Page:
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Kashmir Sapphire

Although blue sapphire can be sourced in many locations across the world, historically the three most important sources are Kashmir, Myanmar and Sri Lanka. These countries produce the best quality blue sapphire. Kashmir sapphire is widely regarded as the finest-quality blue sapphire and possesses an exquisite, rare beauty with a velvet soft cornflower blue colouring which makes it so desirable.

 ‘Kashmir’ is often a term used to describe the colour of the stone that has a violetish to pure blue hue, with moderately strong to vivid saturation. Usually, inclusions can reduce the value of a stone if they affect its durability. However, some of the most expensive Kashmir sapphires include tiny inclusions that give the stone a velvety lustre. This clarity characteristic occurs when light scatters over the fine rutile needles without affecting the transparency of the gemstone.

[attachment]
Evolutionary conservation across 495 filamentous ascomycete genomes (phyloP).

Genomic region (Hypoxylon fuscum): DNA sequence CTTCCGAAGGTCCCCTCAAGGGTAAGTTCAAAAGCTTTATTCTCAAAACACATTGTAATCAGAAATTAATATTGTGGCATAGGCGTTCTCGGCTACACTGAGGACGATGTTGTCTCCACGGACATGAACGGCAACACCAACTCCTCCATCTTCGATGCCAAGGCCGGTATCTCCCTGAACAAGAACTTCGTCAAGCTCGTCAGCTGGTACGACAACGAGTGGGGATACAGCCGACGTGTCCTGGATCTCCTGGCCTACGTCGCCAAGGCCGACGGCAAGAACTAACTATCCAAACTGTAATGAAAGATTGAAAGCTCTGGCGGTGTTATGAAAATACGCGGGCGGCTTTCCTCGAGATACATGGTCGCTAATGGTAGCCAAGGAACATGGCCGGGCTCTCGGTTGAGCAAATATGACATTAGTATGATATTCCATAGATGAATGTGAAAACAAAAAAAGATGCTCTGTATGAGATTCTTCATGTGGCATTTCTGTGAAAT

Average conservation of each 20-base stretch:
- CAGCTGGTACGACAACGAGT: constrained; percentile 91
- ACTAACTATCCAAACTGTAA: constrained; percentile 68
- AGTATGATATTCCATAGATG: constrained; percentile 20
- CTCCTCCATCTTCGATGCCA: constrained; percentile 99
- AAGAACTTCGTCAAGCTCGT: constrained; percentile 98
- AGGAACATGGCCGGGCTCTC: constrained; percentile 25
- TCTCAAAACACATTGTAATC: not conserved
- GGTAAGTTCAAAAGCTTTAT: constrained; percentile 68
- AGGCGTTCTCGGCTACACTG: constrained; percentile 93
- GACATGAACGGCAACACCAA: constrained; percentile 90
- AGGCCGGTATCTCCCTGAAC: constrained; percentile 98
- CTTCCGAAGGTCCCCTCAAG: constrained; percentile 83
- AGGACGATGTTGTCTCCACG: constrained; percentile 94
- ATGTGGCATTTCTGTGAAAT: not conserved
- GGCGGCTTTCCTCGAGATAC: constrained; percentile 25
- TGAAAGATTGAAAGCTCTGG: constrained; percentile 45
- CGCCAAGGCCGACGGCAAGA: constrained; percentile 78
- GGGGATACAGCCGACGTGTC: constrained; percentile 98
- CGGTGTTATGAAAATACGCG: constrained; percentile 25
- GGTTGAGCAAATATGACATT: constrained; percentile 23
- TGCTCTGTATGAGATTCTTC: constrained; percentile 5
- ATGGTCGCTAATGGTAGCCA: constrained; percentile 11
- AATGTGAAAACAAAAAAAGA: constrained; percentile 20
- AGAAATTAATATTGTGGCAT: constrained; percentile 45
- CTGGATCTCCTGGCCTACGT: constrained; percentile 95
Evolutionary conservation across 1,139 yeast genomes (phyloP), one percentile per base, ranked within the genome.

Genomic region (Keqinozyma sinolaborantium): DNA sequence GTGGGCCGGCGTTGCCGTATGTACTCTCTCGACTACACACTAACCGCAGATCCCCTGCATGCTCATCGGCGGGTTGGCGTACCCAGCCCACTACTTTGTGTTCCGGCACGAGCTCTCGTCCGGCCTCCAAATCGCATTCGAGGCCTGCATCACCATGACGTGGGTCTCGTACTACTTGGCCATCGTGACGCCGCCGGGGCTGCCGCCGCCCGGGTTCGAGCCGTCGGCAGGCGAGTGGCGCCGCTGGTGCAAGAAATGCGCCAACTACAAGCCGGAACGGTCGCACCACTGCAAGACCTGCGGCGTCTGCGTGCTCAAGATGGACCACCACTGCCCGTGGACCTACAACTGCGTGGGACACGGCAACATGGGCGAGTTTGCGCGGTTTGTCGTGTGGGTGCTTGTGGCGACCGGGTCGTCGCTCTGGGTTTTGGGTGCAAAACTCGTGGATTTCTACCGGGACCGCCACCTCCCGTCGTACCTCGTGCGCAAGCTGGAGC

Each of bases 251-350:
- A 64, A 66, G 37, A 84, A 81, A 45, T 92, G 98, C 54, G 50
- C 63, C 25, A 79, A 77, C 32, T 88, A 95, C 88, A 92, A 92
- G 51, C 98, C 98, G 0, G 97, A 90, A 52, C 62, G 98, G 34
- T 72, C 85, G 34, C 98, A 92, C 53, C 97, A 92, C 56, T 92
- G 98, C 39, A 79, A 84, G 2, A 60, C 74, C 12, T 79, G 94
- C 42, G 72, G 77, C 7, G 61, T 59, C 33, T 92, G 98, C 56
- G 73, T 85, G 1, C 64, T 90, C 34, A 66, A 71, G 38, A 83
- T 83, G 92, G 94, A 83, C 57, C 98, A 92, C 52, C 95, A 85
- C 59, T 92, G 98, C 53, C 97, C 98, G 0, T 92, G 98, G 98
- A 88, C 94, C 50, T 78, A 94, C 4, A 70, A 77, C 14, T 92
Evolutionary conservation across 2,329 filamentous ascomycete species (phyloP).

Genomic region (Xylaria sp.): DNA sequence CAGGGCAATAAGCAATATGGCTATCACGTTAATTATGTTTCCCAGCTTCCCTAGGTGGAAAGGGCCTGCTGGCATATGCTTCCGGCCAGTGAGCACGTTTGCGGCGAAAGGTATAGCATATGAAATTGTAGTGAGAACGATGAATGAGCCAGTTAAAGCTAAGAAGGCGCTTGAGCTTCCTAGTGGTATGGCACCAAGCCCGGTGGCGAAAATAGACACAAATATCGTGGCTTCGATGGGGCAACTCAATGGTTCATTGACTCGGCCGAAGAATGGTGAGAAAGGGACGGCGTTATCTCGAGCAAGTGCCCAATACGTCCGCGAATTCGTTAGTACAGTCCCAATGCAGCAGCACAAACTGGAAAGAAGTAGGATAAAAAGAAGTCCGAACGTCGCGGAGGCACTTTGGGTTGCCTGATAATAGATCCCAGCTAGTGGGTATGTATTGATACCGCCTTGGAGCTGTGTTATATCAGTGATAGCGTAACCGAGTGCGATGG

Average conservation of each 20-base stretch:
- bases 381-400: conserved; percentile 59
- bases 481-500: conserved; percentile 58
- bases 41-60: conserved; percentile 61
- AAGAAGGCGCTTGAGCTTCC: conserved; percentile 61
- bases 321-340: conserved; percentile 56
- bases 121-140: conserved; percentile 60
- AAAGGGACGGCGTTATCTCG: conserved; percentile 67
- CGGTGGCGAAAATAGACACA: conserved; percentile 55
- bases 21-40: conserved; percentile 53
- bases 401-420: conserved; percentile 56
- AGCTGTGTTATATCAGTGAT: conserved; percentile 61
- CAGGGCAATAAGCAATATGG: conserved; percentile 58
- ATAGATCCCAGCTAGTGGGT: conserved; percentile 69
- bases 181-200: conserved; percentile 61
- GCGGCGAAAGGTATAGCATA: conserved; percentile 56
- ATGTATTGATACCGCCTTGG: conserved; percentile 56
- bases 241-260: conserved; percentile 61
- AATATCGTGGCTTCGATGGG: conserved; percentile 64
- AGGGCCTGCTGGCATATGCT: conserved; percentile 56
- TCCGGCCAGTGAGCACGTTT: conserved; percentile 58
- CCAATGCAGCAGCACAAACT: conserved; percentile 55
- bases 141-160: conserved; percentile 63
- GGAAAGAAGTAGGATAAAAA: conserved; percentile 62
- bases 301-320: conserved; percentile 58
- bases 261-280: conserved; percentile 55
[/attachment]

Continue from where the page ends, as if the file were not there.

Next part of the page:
It is common in Kashmir sapphires for the colour to strongly concentrate close to the surface of the crystal; this characteristic is called colour zoning. Cutters will make sure that the sapphire is cut to accommodate the colour zoning of the rough, making sure that when the stone is viewed face up it displays entirely blue.

Kashmir's famous reputation rests on only a small mining period of seven years in the late nineteenth century. The Kashmir mines are situated high up in the constantly snow covered Himalayas, posing many challenges to the workers who operate the mines.

A landslide in 1881 caused a pocket of gem-quality blue sapphires to be discovered. The deposit was situated just above the village of Sunjam at 14,760 ft in the Zanskar mountain range of the Himalayas. The blue sapphires were initially simply removed from the decomposed rock. Over time the mining continued at random intervals and due to the inhospitable climates the mine produced less and less rough. Only small amounts of gems have been produced from the area since Kashmir mining depleted in 1887. Now there are only very small amounts of Kashmir sapphires in circulation throughout the world, adding to their rarity and value.